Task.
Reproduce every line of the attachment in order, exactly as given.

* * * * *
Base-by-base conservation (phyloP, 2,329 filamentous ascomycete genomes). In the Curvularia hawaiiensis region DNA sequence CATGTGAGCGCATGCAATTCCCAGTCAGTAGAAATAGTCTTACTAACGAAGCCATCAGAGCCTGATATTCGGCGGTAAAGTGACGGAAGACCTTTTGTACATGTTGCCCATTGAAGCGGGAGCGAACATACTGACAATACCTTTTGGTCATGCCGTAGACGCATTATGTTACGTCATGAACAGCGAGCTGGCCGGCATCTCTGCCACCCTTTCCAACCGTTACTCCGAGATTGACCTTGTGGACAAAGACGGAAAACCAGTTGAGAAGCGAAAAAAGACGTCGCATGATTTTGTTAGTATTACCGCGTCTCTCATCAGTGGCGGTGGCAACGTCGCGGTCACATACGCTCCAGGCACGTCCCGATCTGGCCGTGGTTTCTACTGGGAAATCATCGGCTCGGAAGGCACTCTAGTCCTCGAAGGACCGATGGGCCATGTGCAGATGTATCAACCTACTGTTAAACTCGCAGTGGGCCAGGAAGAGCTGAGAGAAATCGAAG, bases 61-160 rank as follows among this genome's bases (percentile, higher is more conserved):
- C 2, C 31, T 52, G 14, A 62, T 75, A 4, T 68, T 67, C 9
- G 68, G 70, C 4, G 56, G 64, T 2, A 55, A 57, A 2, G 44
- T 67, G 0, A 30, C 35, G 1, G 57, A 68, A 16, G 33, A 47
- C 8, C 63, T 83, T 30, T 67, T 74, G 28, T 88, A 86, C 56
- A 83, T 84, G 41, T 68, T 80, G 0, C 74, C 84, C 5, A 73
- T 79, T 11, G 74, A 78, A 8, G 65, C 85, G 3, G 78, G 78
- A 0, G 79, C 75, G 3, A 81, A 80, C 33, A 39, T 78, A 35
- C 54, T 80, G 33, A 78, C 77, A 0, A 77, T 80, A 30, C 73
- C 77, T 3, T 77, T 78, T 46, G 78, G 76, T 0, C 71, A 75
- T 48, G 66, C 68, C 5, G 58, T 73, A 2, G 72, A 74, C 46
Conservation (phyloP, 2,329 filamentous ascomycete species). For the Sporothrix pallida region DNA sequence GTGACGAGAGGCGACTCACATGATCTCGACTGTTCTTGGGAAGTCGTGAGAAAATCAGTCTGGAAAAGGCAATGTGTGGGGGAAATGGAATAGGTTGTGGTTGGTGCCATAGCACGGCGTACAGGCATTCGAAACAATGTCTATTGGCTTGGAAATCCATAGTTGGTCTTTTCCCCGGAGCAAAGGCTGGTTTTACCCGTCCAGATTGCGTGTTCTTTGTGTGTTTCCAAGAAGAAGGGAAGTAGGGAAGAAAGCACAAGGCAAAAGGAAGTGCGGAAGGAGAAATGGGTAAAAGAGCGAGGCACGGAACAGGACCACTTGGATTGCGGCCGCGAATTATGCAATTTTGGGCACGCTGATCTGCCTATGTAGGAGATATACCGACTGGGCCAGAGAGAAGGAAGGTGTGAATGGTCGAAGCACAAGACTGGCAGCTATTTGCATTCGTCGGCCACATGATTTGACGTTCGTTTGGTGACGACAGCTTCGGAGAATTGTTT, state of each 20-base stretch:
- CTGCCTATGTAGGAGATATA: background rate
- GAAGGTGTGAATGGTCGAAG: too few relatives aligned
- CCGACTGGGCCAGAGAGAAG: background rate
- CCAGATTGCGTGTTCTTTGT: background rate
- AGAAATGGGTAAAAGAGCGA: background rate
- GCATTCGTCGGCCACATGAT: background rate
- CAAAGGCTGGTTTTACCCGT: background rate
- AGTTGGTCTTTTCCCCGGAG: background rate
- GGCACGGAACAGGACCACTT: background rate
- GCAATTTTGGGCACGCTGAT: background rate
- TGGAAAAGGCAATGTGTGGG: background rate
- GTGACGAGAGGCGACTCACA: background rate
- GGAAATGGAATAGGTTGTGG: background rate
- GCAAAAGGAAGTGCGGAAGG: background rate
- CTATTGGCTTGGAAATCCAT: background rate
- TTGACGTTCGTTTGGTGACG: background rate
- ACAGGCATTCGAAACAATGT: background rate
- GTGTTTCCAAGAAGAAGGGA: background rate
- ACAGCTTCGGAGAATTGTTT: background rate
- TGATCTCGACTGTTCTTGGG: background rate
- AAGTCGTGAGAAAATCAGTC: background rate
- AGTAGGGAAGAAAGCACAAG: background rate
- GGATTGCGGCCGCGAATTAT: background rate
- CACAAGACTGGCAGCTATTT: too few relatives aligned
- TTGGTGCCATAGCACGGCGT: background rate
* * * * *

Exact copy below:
Base-by-base conservation (phyloP, 2,329 filamentous ascomycete genomes). In the Curvularia hawaiiensis region DNA sequence CATGTGAGCGCATGCAATTCCCAGTCAGTAGAAATAGTCTTACTAACGAAGCCATCAGAGCCTGATATTCGGCGGTAAAGTGACGGAAGACCTTTTGTACATGTTGCCCATTGAAGCGGGAGCGAACATACTGACAATACCTTTTGGTCATGCCGTAGACGCATTATGTTACGTCATGAACAGCGAGCTGGCCGGCATCTCTGCCACCCTTTCCAACCGTTACTCCGAGATTGACCTTGTGGACAAAGACGGAAAACCAGTTGAGAAGCGAAAAAAGACGTCGCATGATTTTGTTAGTATTACCGCGTCTCTCATCAGTGGCGGTGGCAACGTCGCGGTCACATACGCTCCAGGCACGTCCCGATCTGGCCGTGGTTTCTACTGGGAAATCATCGGCTCGGAAGGCACTCTAGTCCTCGAAGGACCGATGGGCCATGTGCAGATGTATCAACCTACTGTTAAACTCGCAGTGGGCCAGGAAGAGCTGAGAGAAATCGAAG, bases 61-160 rank as follows among this genome's bases (percentile, higher is more conserved):
- C 2, C 31, T 52, G 14, A 62, T 75, A 4, T 68, T 67, C 9
- G 68, G 70, C 4, G 56, G 64, T 2, A 55, A 57, A 2, G 44
- T 67, G 0, A 30, C 35, G 1, G 57, A 68, A 16, G 33, A 47
- C 8, C 63, T 83, T 30, T 67, T 74, G 28, T 88, A 86, C 56
- A 83, T 84, G 41, T 68, T 80, G 0, C 74, C 84, C 5, A 73
- T 79, T 11, G 74, A 78, A 8, G 65, C 85, G 3, G 78, G 78
- A 0, G 79, C 75, G 3, A 81, A 80, C 33, A 39, T 78, A 35
- C 54, T 80, G 33, A 78, C 77, A 0, A 77, T 80, A 30, C 73
- C 77, T 3, T 77, T 78, T 46, G 78, G 76, T 0, C 71, A 75
- T 48, G 66, C 68, C 5, G 58, T 73, A 2, G 72, A 74, C 46
Conservation (phyloP, 2,329 filamentous ascomycete species). For the Sporothrix pallida region DNA sequence GTGACGAGAGGCGACTCACATGATCTCGACTGTTCTTGGGAAGTCGTGAGAAAATCAGTCTGGAAAAGGCAATGTGTGGGGGAAATGGAATAGGTTGTGGTTGGTGCCATAGCACGGCGTACAGGCATTCGAAACAATGTCTATTGGCTTGGAAATCCATAGTTGGTCTTTTCCCCGGAGCAAAGGCTGGTTTTACCCGTCCAGATTGCGTGTTCTTTGTGTGTTTCCAAGAAGAAGGGAAGTAGGGAAGAAAGCACAAGGCAAAAGGAAGTGCGGAAGGAGAAATGGGTAAAAGAGCGAGGCACGGAACAGGACCACTTGGATTGCGGCCGCGAATTATGCAATTTTGGGCACGCTGATCTGCCTATGTAGGAGATATACCGACTGGGCCAGAGAGAAGGAAGGTGTGAATGGTCGAAGCACAAGACTGGCAGCTATTTGCATTCGTCGGCCACATGATTTGACGTTCGTTTGGTGACGACAGCTTCGGAGAATTGTTT, state of each 20-base stretch:
- CTGCCTATGTAGGAGATATA: background rate
- GAAGGTGTGAATGGTCGAAG: too few relatives aligned
- CCGACTGGGCCAGAGAGAAG: background rate
- CCAGATTGCGTGTTCTTTGT: background rate
- AGAAATGGGTAAAAGAGCGA: background rate
- GCATTCGTCGGCCACATGAT: background rate
- CAAAGGCTGGTTTTACCCGT: background rate
- AGTTGGTCTTTTCCCCGGAG: background rate
- GGCACGGAACAGGACCACTT: background rate
- GCAATTTTGGGCACGCTGAT: background rate
- TGGAAAAGGCAATGTGTGGG: background rate
- GTGACGAGAGGCGACTCACA: background rate
- GGAAATGGAATAGGTTGTGG: background rate
- GCAAAAGGAAGTGCGGAAGG: background rate
- CTATTGGCTTGGAAATCCAT: background rate
- TTGACGTTCGTTTGGTGACG: background rate
- ACAGGCATTCGAAACAATGT: background rate
- GTGTTTCCAAGAAGAAGGGA: background rate
- ACAGCTTCGGAGAATTGTTT: background rate
- TGATCTCGACTGTTCTTGGG: background rate
- AAGTCGTGAGAAAATCAGTC: background rate
- AGTAGGGAAGAAAGCACAAG: background rate
- GGATTGCGGCCGCGAATTAT: background rate
- CACAAGACTGGCAGCTATTT: too few relatives aligned
- TTGGTGCCATAGCACGGCGT: background rate